Washington (CNN) - In another blow to federal election laws, the Supreme Court on Wednesday eliminated limits on the total amount people can donate to various political campaigns in a single election season. However, the court left intact the current $5,200 limit on how much an individual can give to any single candidate.
At issue is whether those regulations in the Federal Election Campaign Act violate the First Amendment rights of contributors.
The divided 5-4 ruling could have an immediate impact on November's congressional midterm elections, and add another layer of high-stakes spending in the crowded political arena.
"We conclude that the aggregate limits on contributions do not further the only governmental interest this court accepted as legitimate" said Chief Justice John Roberts, referring to a 1976 precedential ruling.
"They instead intrude without justification on a citizen's ability to express the most fundamental First Amendment activities."
Roberts was supported by his four more conservative colleagues.
In dissent, Justice Stephen Breyer said the majority opinion will have the effect of creating "huge loopholes in the law; and that undermines, perhaps devastates, what remains of campaign finance reform."
The ruling leaves in place current donor limits to individual candidates, and donor disclosure requirements by candidates, political parties, and political action committees.
The successful appeal from Shaun McCutcheon, 46-year-old owner of an Alabama electrical engineering company, is supported in court by the Republican National Committee.
They object to a 1970s Watergate-era law restricting someone from giving no more than $48,600 to federal candidates, and $74,600 to political action committees during a two-year election cycle, for a maximum of $123,200.
McCutcheon says he has a constitutional right to donate more than that amount to as many office seekers as he wants, so long as no one candidate gets more than the $5,200 per election limit ($2,600 for a primary election and another $2,600 for a general election).
But supporters of existing regulations say the law prevents corruption or the appearance of corruption. Without the limits, they say, one well-heeled donor could in theory contribute a maximum $3.6 million to the national and state parties, and the 450 or so Senate and House candidates expected to run in 2014.
Opponents of some of the current regulations applauded the court's reasoning.
"What I think this means is that freedom of speech is being upheld," said House Speaker John Boehner (R-Ohio). "You all have the freedom to write what you want to write donors ought to have the freedom to give what they want to give."
“The Supreme Court has once again reminded Congress that Americans have a Constitutional First Amendment right to speak and associate with political candidates and parties of their choice," said Sen.Minority Leader Mitch McConnell.
"Let me be clear for all those who would criticize the decision: It does not permit one more dime to be given to an individual candidate or a party - it just respects the Constitutional rights of individuals to decide how many to support," added the five-term Republican senator from Kentucky, who faces a difficult re-election this year.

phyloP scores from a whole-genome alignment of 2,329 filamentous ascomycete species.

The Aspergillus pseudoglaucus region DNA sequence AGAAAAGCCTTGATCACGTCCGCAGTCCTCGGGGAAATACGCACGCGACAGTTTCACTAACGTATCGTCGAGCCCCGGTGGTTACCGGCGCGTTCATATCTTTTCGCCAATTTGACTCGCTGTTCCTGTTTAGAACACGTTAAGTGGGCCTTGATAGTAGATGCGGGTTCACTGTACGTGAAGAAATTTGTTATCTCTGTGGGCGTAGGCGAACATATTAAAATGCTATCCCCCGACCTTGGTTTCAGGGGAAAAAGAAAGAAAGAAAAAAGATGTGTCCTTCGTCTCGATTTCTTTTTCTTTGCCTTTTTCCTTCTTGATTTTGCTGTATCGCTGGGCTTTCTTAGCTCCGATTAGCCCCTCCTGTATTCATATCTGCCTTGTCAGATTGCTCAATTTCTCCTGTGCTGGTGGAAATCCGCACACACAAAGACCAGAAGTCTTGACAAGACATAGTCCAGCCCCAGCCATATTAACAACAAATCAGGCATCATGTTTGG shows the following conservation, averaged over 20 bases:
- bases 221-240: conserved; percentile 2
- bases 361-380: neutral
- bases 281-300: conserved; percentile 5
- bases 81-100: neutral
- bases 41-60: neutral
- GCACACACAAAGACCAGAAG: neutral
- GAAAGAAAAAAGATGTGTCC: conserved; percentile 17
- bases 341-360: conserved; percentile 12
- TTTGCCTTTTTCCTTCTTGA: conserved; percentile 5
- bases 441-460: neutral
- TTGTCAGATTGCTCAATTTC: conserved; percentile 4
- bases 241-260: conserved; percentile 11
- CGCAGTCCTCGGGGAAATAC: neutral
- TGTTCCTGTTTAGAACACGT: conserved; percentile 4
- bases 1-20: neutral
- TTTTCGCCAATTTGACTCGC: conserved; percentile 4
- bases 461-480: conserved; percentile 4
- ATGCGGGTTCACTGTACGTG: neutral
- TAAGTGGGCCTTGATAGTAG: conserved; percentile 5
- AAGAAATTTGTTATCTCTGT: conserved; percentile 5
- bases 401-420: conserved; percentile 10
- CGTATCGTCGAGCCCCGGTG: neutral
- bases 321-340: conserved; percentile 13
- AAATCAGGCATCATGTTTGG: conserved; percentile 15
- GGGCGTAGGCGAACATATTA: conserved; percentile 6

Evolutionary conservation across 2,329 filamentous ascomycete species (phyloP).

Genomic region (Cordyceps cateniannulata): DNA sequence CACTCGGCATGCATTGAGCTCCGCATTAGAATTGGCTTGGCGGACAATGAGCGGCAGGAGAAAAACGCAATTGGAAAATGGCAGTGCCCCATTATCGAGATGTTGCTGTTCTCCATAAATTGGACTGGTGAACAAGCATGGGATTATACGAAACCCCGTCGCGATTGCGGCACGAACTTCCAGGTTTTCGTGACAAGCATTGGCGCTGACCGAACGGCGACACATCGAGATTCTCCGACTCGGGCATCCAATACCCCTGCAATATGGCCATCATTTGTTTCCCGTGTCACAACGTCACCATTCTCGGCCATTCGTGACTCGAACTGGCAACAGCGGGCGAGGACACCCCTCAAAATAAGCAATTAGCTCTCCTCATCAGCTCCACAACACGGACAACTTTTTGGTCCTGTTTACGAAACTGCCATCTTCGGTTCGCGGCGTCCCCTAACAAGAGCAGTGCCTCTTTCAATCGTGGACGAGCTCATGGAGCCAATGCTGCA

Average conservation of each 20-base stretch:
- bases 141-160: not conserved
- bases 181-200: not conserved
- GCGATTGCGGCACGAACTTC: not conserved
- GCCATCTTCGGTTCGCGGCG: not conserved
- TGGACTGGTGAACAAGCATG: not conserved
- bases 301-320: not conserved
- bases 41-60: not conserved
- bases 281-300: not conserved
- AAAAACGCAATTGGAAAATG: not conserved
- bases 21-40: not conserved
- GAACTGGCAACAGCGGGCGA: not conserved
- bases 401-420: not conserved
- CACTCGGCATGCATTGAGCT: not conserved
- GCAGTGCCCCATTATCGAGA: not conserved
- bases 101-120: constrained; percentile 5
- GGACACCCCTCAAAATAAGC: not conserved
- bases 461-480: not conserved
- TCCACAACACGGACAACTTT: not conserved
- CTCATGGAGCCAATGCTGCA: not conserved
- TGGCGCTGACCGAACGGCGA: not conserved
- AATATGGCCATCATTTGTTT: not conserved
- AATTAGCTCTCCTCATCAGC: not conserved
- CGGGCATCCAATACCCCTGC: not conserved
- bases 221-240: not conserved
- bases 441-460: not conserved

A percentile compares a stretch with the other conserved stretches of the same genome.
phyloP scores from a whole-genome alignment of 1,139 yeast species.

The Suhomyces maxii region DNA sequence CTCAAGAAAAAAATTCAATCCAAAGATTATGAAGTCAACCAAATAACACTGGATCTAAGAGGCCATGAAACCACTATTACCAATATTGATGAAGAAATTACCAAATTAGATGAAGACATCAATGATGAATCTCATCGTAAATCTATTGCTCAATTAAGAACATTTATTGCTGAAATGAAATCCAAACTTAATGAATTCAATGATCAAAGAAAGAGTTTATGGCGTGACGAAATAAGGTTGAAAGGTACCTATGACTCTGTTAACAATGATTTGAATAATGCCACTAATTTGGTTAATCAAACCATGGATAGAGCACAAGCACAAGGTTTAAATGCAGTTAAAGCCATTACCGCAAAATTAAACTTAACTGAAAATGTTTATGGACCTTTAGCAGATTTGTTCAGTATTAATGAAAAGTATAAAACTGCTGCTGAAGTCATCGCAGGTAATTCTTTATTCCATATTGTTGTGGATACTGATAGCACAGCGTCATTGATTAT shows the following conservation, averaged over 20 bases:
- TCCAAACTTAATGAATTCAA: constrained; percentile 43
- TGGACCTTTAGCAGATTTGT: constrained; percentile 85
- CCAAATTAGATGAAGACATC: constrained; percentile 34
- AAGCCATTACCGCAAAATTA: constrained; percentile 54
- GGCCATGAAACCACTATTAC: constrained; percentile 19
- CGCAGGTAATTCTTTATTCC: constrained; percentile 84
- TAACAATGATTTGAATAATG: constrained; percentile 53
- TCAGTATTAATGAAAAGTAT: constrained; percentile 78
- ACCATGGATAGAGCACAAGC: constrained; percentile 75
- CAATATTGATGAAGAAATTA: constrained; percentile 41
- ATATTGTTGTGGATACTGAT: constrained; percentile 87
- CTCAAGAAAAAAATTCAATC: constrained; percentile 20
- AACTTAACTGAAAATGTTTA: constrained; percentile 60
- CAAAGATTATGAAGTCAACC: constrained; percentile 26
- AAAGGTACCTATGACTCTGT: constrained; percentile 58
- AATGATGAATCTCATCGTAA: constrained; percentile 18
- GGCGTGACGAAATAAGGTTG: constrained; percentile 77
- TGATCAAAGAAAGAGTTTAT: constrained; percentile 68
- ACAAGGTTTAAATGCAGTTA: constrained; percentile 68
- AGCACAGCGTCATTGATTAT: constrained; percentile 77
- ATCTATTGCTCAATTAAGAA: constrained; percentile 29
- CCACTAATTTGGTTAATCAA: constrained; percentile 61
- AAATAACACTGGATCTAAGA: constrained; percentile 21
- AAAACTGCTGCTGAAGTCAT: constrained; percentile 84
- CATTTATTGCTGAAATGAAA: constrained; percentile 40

But supporters of the limits expressed disappointment.
"The Supreme Court majority continued on its march to destroy the nation's campaign finance laws, which were enacted to prevent corruption and protect the integrity of our democracy," said Democracy 21 president Fred Wertheimer, a longtime advocate for election money reforms. "The court re-created the system of legalized bribery today that existed during the Watergate days."
And Republican Sen. John McCain of Arizona, who last decade co-authored a sweeping law that put in place strict campaign finance limits, said “I am concerned that today’s ruling may represent the latest step in an effort by a majority of the Court to dismantle entirely the longstanding structure of campaign finance law erected to limit the undue influence of special interests on American politics."
The individual aggregate limits were passed by Congress in the wake of the Watergate scandal, and upheld by the high court in 1976.
The current competing arguments are stark: Supporters of campaign finance reform say current federal regulations are designed to prevent corruption in politics. Opponents say they criminalize free speech and association.
The current case deals with direct political contributions. A separate 2010 high court case dealt with campaign spending by outside groups seeking to influence federal elections. There, the conservative majority - citing free speech concerns - eased longstanding restrictions on "independent spending" by corporations, labor unions, and certain non-profit advocacy groups in political campaigns.
The Citizens United ruling helped open the floodgates to massive corporate spending in the 2012 elections. It also led to further litigation seeking to loosen current restrictions on both the spending and donations.
After the high court's oral arguments in October, President Obama had weighed in, saying he supports the current law.
"The latest case would go further than Citizens United," a three-year-old ruling expanding corporate spending, he said, "essentially saying: anything goes. There are no rules in terms of how to finance campaigns.
The case is McCutcheon v. FEC (12-536).
CNN Senior Congressional Producer Deirdre Walsh contributed to this report